Blacks with advanced prostate cancer fared surprisingly well in 2 new studies
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African-American men with advanced prostate cancer fared surprisingly well in two new studies that challenge current thinking about racial disparities in the disease.
Blacks are more likely to get prostate cancer and to die from it than whites, but the new research suggests getting access to the same treatment might help balance the odds — even if it doesn’t greatly extend life after cancer has spread.
And, given the same standard treatments, blacks with advanced disease might do even better than whites, the studies suggest.
Both were presented in Chicago at the recent annual meeting of the American Society of Clinical Oncology.
The lead author of one study, Susan Halabi of Duke University, said the results “are contrary to the mainstream understanding” that blacks fare worse than whites with prostate cancer. Halabi said the analysis highlights the importance of minorities participating in medical studies.
Her report pooled results from nine studies in the United States, Europe and Asia. It focused on the more than 7,000 whites and 500 blacks with advanced prostate cancer who had stopped responding to hormone therapy. The men’s average age was 69, and most had cancer that had spread to their bones. All were treated with standard chemotherapy.
The analysis found that black men fared at least as well as whites, with both groups surviving nearly two years after starting treatment.
But the researchers found a slight survival advantage for black men — they were about 20 percent less likely than whites to die — when taking into account patients’ individual characteristics including tumor type and levels of PSA, a blood protein that can be elevated in cancer.
That African-Americans might do even better underscores the need to dig deeper to find out why, Halabi said. She said it’s possible that black men who enroll in prostate cancer studies are healthier than other patients or might have biological differences that make them respond better to treatment.
The results suggest that access to care is key, according to Dr. Richard Schilsky, the society’s chief medical officer. If men are diagnosed later and not treated as quickly or as well, “of course, the outcomes are going to be worse,” Schilsky said.
A separate, smaller study, led by Duke’s Dr. Daniel George, compared the prostate cancer drug Zytiga with the steroid prednisone in 50 black men and 50 whites whose cancer had spread. The drug stopped cancer from spreading further for about 17 months in each group, on average. But declines in PSA levels, considered a promising sign, were greater in black men.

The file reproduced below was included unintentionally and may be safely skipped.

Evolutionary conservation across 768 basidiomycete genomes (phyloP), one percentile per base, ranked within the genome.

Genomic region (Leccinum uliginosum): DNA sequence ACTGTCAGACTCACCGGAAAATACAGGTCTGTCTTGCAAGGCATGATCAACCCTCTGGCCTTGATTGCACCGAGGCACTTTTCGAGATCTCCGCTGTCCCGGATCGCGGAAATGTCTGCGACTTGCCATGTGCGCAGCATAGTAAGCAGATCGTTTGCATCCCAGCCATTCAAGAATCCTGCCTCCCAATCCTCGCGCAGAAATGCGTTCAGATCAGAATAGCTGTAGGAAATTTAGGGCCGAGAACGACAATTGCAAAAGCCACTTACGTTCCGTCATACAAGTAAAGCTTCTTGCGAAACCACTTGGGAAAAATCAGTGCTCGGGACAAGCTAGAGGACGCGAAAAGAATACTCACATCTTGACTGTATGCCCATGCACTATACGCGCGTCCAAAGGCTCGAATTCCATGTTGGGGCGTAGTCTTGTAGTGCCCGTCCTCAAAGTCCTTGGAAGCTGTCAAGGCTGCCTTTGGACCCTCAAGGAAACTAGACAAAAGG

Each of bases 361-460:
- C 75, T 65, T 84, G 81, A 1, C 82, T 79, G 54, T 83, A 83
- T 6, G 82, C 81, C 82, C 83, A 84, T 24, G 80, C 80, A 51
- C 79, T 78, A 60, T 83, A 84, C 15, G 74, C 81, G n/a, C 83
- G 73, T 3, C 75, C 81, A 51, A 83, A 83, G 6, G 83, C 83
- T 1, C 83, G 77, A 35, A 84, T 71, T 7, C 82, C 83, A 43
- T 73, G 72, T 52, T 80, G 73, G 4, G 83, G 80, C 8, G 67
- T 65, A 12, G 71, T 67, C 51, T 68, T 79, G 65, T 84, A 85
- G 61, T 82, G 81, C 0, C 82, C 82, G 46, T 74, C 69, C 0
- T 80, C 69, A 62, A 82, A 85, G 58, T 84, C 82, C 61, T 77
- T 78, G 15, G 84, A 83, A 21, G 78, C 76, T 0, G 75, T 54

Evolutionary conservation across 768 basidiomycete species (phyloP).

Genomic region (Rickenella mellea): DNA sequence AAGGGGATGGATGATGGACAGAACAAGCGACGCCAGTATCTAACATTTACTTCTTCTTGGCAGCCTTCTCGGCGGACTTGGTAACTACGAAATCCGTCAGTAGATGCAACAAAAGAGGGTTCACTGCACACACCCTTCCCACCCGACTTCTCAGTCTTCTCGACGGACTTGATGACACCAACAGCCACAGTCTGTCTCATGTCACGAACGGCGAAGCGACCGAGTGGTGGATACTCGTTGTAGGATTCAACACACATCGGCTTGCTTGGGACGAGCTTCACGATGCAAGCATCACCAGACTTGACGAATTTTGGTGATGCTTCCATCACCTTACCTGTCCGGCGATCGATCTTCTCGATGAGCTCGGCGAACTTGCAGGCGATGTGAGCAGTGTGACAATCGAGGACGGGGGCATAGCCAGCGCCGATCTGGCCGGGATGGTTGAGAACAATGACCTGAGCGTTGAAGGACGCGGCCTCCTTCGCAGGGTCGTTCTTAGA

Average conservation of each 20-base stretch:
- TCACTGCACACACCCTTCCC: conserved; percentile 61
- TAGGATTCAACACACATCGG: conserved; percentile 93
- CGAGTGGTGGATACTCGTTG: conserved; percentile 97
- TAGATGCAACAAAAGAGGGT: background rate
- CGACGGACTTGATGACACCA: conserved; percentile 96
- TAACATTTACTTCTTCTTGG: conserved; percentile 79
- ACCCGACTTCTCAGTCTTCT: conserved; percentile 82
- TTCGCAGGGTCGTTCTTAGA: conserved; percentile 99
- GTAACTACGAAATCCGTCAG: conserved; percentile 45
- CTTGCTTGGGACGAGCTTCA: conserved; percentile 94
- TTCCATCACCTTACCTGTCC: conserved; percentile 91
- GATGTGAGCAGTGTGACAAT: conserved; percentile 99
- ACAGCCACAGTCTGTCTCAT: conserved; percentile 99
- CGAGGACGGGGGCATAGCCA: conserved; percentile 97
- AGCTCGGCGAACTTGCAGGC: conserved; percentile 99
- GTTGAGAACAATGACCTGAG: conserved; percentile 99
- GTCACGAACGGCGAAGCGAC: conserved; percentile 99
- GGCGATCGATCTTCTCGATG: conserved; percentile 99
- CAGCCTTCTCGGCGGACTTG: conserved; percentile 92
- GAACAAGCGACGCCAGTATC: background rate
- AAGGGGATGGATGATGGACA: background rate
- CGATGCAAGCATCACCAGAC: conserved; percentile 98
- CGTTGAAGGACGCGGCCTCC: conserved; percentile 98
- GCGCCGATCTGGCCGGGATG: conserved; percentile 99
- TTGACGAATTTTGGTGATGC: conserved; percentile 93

Blacks also had different side-effects — less high blood pressure but more trouble with low potassium levels.
Janssen Pharmaceuticals, Zytiga’s maker, paid for the study but was not involved in the research.
Genetic testing in the study found racial differences that might make blacks respond better to Zytiga than whites, and the results suggest the drug might have a greater benefit if started earlier, before cancer has spread, George said.
Dr. Robert Dreicer, an expert for the cancer group who is a University of Virginia cancer specialist, said more research on genetic differences might lead to new, more effective treatments for black men.
Dr. Adam Murphy, a Northwestern University physician who studies racial disparities in prostate cancer, said some reasons for low black enrollment in studies include poor overall health, money and mistrust of the medical establishment.
“We just need more patients enrolled,” said Murphy, who has done research linking low Vitamin D levels to aggressive prostate cancers.
Denial also leads some men to delay seeking any kind of treatment, but Westley Sholes, 78, a retired health care manager in Rancho Palos Verdes, California, said he decided to be proactive after his father was diagnosed with advanced prostate cancer.
Sholes says he asked his doctor to do repeat scans. Results from the first were suspicious and the second done three months later detected early cancer. That was 20 years ago; Sholes had surgery and is doing well.
He credits good health insurance, excellent treatment and educating himself about the disease.
“Of course, I was scared,” Sholes said. “I had topnotch awareness, and the awareness overrode the reluctance to do something.”
Lindsey Tanner, AP Medical Writer